5

I have a service that has one instance of BluetoothGattCallback

public class MyService extends Service {

    private BluetoothGattCallback callback;

    @Override
    public void onCreate() {
            super.onCreate();

            callback = new BluetoothGattCallback() {
                      @Override
                      public synchronized void onConnectionStateChange(BluetoothGatt gatt, int status, int newState) {
                              Log.i("onConnectionStateChanged", "Status " + status);                
                              Log.i("onConnectionStateChanged", "New State " + newState);                
                      }
            };
    }

    // registration of bluetooth adapter and blah blah blah


}

When I start the app, it works fine and the callback only gets called once, but after a couple of tries, it gets called twice.

Sample logs

10-22 13:29:18.731 26944-26961/redacted.lollipop I/onConnectionStateChange: Status 0
10-22 13:29:18.731 26944-26961/redacted.lollipop I/onConnectionStateChange: New State 2
10-22 13:29:18.731 26944-26961/redacted.lollipop I/onConnectionStateChange: Status 0
10-22 13:29:18.731 26944-26961/redacted.lollipop I/onConnectionStateChange: New State 2

More Sample logs

10-22 13:29:48.836 26944-26961/redacted.lollipop I/onConnectionStateChange: Status 8
10-22 13:29:48.836 26944-26961/redacted.lollipop I/onConnectionStateChange: New State 0
10-22 13:29:48.850 26944-30763/redacted.lollipop I/onConnectionStateChange: Status 8
10-22 13:29:48.850 26944-30763/redacted.lollipop I/onConnectionStateChange: New State 0

And it gets called a lot more times the longer the app stays active. How do I prevent this?

  • Just put a log in your onCreate method and see before the callback is called, how many times the method is called. I think the issue is with the concept of Services – Saeed Entezari Oct 22 '15 at 6:01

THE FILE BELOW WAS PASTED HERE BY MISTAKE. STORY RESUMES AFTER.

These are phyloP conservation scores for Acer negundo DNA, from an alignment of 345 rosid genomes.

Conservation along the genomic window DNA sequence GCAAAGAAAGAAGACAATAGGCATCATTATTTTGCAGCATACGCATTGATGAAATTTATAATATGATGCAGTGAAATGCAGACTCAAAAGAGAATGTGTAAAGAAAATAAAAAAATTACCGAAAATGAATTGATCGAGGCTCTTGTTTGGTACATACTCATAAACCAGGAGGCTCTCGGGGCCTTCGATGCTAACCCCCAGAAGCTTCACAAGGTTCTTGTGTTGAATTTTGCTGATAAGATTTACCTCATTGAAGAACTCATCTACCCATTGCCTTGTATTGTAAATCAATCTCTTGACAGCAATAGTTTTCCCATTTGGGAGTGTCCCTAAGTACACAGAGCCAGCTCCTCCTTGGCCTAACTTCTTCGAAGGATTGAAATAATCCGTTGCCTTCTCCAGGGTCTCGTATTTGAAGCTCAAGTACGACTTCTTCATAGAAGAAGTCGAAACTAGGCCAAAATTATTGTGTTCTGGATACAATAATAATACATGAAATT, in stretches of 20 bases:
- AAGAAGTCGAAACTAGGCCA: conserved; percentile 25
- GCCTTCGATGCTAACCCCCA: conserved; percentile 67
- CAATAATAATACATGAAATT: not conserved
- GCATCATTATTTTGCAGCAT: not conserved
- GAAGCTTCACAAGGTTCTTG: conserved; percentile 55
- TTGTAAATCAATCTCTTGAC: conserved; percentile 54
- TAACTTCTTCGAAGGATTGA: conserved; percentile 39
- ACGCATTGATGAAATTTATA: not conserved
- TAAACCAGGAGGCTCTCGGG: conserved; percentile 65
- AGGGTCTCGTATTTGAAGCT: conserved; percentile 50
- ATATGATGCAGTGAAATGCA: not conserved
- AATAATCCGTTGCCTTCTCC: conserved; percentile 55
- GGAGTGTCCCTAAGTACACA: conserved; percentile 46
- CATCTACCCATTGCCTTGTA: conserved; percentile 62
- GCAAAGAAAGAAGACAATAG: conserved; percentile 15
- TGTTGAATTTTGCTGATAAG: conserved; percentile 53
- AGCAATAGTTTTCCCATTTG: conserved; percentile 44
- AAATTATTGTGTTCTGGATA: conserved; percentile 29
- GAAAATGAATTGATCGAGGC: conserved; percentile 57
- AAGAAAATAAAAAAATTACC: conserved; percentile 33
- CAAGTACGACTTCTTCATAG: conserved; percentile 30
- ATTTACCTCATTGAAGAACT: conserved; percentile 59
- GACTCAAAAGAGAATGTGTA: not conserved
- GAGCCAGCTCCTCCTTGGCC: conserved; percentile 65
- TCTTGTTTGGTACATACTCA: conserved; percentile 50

• Or check and see how many times you register that receiver you mentioned in the comment below onCreate() – Saeed Entezari Oct 22 '15 at 6:01
  • It's only called once. What I do is invoke the connectGatt method, which is synchronized & locked by the callback itself, e.g. synchronized(callback) { device.connectGatt(getBaseContext(), true, callback, 2); } – Kevin D. Oct 22 '15 at 6:15
  • @KevinD. I am facing the same issue on Android OS 8.0 and below versions. I am closing Gatt connection whenever I received BLE disconnect / Bluetooth off / onDestroy callback of ForegroundService, are you able to resolve this issue at your end? If possible can you check Google Issue Tracker link for more details issuetracker.google.com/issues/135215253 – Ganesh Tikone Jun 14 at 9:46
  • @GaneshTikone have a look at the accepted answer - unfortunately I haven't been doing a lot of native development lately. – Kevin D. Jun 18 at 2:48
15

One thing to keep in mind is that each time you call

bluetoothDevice.connectGatt(context, true, callback);

It creates a new instance of the bluetoothGatt object. check out the source for this one you will see:

         BluetoothGatt gatt = new BluetoothGatt(context, iGatt, this, transport);
         gatt.connect(autoConnect, callback);

So one tricky thing is that if your device disconnects and you re-connect to it with. connectGatt(context, true, callback); instead of calling connect() on the previous bluetoothGatt instance you will get 2 bluetoothGatt instances that both have a handle to your gatt callback.

Initially I was trying to fix the problem by trying to close and disconnect the bluetoothGatt before reconnecting.

   if (service.bluetoothGatt!=null){
        Log.i("Rides","Closeing bluetooth gatt on disconnect");
        service.bluetoothGatt.close();
        service.bluetoothGatt.disconnect();
        service.bluetoothGatt=null;
    } 

But this did not work well, somehow I would get multiple onConnectionStateChanged callbacks.

I was able to resolve this problem by checking if I has a valid bluetoothGatt object and making sure to call connect() on it if its a reconnection.

---- Updated Answer ----

I have found that its better to call bluetoothGatt.close() inside the onConnectionStateChanged callback. When you issue a disconnect it sends a message to the bluetooth device to request disconnect. Then once it responds you get the callback and close the bluetooth gatt connection. By waiting for the callback and not opening another gatt connection until its fully closed it seems to prevent multiple gatt objects from getting connected to the app.

  • How did you check for a valid bluetoothGatt object. – Galya May 3 '17 at 19:04
  • Mainly if I still have a pointer to it and its the same bluetooth device. I ended up having to write code to try and use the last one but if that fails use a new one. – Marc May 3 '17 at 22:06
  • Sorry mate - been absent from the native world for quite a while. I'll accept this as best answer as this is theoretically sound. Unfortunately I'm unable to verify as I've left the company for a long time. – Kevin D. Mar 4 '18 at 4:45

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